Published: 24 May 2017

Seán Connolly, the quality leader at Expanded, a Laing O'Rourke company, asks whether reducing rework is the key to improving productivity in construction.

A 2005 study found that, on average, 12 per cent of a project’s value was lost to rework. In an industry that struggles to make returns of more than three per cent, this should be shocking. Yet I find that the actual response is either incredulity or resignation.

It seems that we simply accept the nature of construction as such. However, there are a growing number within the industry that see a focus on reducing rework as a unique opportunity.

Technology is significantly changing the way we work. We now have tools to identify, record and resolve errors more efficiently than ever.

Consider design error for a moment: broadly accounting for 40 to 60 per cent of all construction error and difficult to identify until the element is built or installed on the project.

Although the adoption of Level 3 BIM (Building Information Modelling) is still some way off, I have seen it in action and I’m hugely encouraged, both by the speed of design turnaround across contributing design teams and the elimination of clashes.

The move from paper records to a digital format is gaining in pace and could be transformative.

However, another significant change is going under the radar. The move from paper records to a digital format is gaining in pace and could be transformative. If data-rich information such as NCRs (non-conformance reports), snags, inspection and test records and much more are captured digitally, trending and analysis can be carried out almost immediately.

Such data is already giving project managers powerful insights, allowing them to best mitigate the risk of error and therefore rework on their projects. But however useful the technology has grown, it is unlikely to overcome the cultural challenges underpinning the identification of construction borne error.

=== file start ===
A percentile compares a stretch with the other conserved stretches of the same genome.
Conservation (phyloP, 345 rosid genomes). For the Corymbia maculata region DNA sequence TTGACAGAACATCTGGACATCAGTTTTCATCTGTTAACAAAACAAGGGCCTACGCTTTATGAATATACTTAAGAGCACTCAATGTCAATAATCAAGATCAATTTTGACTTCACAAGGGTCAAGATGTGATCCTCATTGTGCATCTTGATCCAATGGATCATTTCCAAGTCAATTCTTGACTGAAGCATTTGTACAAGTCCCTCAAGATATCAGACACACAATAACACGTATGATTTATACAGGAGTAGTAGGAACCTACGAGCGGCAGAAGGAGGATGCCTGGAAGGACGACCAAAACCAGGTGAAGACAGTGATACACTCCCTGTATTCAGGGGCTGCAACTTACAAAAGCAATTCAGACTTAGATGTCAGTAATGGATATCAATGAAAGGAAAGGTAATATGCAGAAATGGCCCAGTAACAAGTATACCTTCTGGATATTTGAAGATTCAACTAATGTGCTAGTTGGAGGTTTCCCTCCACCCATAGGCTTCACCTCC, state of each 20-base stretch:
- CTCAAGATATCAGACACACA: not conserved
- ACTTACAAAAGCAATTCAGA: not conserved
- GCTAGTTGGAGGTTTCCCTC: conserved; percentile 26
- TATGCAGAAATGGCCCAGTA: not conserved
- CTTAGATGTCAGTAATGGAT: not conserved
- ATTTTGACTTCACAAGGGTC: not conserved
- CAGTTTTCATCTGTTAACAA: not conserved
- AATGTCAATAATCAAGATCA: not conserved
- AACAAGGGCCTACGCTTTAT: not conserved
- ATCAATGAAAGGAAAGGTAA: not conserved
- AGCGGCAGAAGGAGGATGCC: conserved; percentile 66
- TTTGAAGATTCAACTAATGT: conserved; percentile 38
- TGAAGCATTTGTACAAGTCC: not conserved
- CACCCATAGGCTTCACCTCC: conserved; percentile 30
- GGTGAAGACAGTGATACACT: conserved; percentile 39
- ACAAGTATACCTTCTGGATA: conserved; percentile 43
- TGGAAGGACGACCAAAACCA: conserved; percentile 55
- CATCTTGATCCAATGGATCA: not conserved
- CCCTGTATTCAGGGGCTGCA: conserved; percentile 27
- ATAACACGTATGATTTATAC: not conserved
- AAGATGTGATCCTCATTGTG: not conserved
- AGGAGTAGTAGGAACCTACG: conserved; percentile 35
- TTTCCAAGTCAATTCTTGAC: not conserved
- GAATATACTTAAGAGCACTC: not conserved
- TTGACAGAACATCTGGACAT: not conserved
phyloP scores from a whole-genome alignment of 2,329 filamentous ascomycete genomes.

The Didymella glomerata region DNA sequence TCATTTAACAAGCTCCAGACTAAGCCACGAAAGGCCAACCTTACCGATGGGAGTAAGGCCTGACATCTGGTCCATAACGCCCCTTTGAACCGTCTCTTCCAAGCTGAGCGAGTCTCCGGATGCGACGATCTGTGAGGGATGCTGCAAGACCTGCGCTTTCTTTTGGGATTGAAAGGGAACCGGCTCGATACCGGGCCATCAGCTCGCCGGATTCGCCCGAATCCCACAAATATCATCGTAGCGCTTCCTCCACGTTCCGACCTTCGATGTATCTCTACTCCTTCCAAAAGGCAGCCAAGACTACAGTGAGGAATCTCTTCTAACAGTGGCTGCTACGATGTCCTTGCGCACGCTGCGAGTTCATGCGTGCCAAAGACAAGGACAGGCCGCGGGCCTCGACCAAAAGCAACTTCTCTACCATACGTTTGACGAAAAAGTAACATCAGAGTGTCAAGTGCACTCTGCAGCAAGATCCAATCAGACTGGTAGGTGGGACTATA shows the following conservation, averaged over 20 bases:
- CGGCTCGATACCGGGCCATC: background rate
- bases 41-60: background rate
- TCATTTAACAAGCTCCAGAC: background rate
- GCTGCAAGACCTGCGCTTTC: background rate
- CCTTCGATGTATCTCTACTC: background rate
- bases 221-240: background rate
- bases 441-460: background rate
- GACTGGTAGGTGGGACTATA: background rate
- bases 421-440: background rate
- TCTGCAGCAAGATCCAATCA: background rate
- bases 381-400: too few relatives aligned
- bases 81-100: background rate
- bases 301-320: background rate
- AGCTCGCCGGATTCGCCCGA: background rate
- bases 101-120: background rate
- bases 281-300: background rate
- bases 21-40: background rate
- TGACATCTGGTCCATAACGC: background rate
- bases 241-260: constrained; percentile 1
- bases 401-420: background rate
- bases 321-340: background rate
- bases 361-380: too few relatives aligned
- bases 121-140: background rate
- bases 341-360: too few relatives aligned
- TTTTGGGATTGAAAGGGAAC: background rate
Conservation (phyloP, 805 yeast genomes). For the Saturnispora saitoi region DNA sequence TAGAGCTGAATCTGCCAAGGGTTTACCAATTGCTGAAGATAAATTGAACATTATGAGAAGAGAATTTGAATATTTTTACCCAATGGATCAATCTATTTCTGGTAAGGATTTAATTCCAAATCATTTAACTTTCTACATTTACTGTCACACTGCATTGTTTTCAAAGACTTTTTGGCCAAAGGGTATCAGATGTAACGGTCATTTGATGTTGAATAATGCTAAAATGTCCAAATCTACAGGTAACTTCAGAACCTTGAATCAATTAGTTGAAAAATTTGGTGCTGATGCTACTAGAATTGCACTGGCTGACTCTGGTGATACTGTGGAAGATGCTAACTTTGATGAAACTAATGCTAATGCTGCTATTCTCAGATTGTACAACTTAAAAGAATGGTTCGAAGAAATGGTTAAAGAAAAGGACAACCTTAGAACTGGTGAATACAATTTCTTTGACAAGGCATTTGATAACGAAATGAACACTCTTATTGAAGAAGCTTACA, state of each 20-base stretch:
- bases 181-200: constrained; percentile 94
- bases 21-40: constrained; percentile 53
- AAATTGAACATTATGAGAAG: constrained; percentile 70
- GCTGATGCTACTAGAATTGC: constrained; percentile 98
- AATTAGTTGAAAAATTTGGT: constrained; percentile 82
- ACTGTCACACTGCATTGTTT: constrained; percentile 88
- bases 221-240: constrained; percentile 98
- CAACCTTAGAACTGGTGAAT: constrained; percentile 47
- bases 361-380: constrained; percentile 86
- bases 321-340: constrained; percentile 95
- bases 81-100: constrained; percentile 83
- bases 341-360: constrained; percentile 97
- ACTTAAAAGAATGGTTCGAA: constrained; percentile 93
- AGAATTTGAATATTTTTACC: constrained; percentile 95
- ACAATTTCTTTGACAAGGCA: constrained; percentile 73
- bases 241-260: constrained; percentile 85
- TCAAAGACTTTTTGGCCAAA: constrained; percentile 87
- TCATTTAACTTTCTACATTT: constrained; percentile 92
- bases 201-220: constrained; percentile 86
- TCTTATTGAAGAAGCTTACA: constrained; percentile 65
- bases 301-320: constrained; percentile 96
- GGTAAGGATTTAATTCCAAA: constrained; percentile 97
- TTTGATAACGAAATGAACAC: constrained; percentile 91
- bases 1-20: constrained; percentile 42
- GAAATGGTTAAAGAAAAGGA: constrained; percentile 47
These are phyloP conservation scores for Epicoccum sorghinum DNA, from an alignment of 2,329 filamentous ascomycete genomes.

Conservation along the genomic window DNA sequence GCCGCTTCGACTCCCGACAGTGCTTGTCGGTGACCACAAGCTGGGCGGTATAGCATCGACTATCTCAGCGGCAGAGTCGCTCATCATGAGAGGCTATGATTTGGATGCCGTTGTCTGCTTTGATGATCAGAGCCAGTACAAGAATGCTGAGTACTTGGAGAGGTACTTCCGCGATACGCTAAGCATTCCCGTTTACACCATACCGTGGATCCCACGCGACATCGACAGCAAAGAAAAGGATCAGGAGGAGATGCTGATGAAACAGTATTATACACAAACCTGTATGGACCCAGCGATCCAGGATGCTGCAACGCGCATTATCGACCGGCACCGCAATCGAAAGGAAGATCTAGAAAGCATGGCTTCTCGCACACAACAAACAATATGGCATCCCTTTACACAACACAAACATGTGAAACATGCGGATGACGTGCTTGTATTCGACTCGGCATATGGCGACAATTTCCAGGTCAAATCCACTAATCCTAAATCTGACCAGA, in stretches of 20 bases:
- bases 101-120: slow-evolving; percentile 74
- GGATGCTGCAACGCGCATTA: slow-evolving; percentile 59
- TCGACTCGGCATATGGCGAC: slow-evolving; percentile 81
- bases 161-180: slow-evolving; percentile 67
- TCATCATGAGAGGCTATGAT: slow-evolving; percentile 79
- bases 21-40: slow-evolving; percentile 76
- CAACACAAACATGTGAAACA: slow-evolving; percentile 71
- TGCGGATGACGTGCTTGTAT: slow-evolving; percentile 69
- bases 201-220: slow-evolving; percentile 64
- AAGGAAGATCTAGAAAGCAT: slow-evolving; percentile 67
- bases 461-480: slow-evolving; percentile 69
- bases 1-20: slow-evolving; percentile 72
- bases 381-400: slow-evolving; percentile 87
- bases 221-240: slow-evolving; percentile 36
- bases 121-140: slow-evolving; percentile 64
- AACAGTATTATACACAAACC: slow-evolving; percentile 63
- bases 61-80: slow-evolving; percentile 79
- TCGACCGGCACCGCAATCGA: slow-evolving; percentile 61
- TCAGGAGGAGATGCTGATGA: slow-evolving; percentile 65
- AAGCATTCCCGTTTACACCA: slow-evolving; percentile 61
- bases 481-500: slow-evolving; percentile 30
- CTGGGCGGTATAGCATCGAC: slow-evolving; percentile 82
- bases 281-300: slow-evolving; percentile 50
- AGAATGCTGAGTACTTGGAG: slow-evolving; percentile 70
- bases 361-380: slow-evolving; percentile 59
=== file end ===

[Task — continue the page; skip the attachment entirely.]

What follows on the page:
Construction borne errors are pervasive. The average frontline operative is unlikely to highlight issues without incentives or at least a positive cultural backdrop. In fact, as was found with nursing in the medical profession, it’s likely the ability to deal with errors quickly and effectively (without having to report them) is viewed as badge of honour.

Also, today’s typical contractual agreements can often create a culture that supresses the reporting of error, as contractors are concerned that their openness could lead to delays in payment.

A project that seems to be bucking this trend is Crossrail. Now in its final stages of construction and commissioning, it is on time and on budget.

From the start, Crossrail identified rework as major opportunity, with potential for between three per cent and 12 per cent of retained revenue. Most of Crossrail’s major projects were procured under a target cost, shared pain and gain contract.

A sense of urgency around identifying of NCR’s has substantial advantages as the accountability is more acute and the problem can be satisfactorily resolved

Defining parameters so that non-conformance reports had to be submitted quickly for it to be considered as cost reimbursable, in effect, encouraged all errors to be quickly reported.

A sense of urgency around identifying of NCR’s has substantial advantages as the accountability is more acute and the problem can be satisfactorily resolved before other layers of work further complicate the issue. It was a clever way to cheaply offset risk while fostering positive collaboration among the many contractors.

A recent academic paper took the case study of an AU $375m Sydney-based water infrastructure alliance, also a pain and gain contract. After two-and-a-half years, the project was running behind schedule by an average of three weeks due to rework and about AU $1m in manager and supervisor costs had been accrued managing rework.

The alliance decided to turn its focus specifically to rework, the results of which was a successful conclusion with the owner receiving the assets on time.

Quality and the reduction of rework is a remarkable opportunity for contractors and clients alike. We have the technology. It is up to us to push that positive message across the industry.

Seán Connolly is the quality leader at Expanded, a Laing O'Rourke company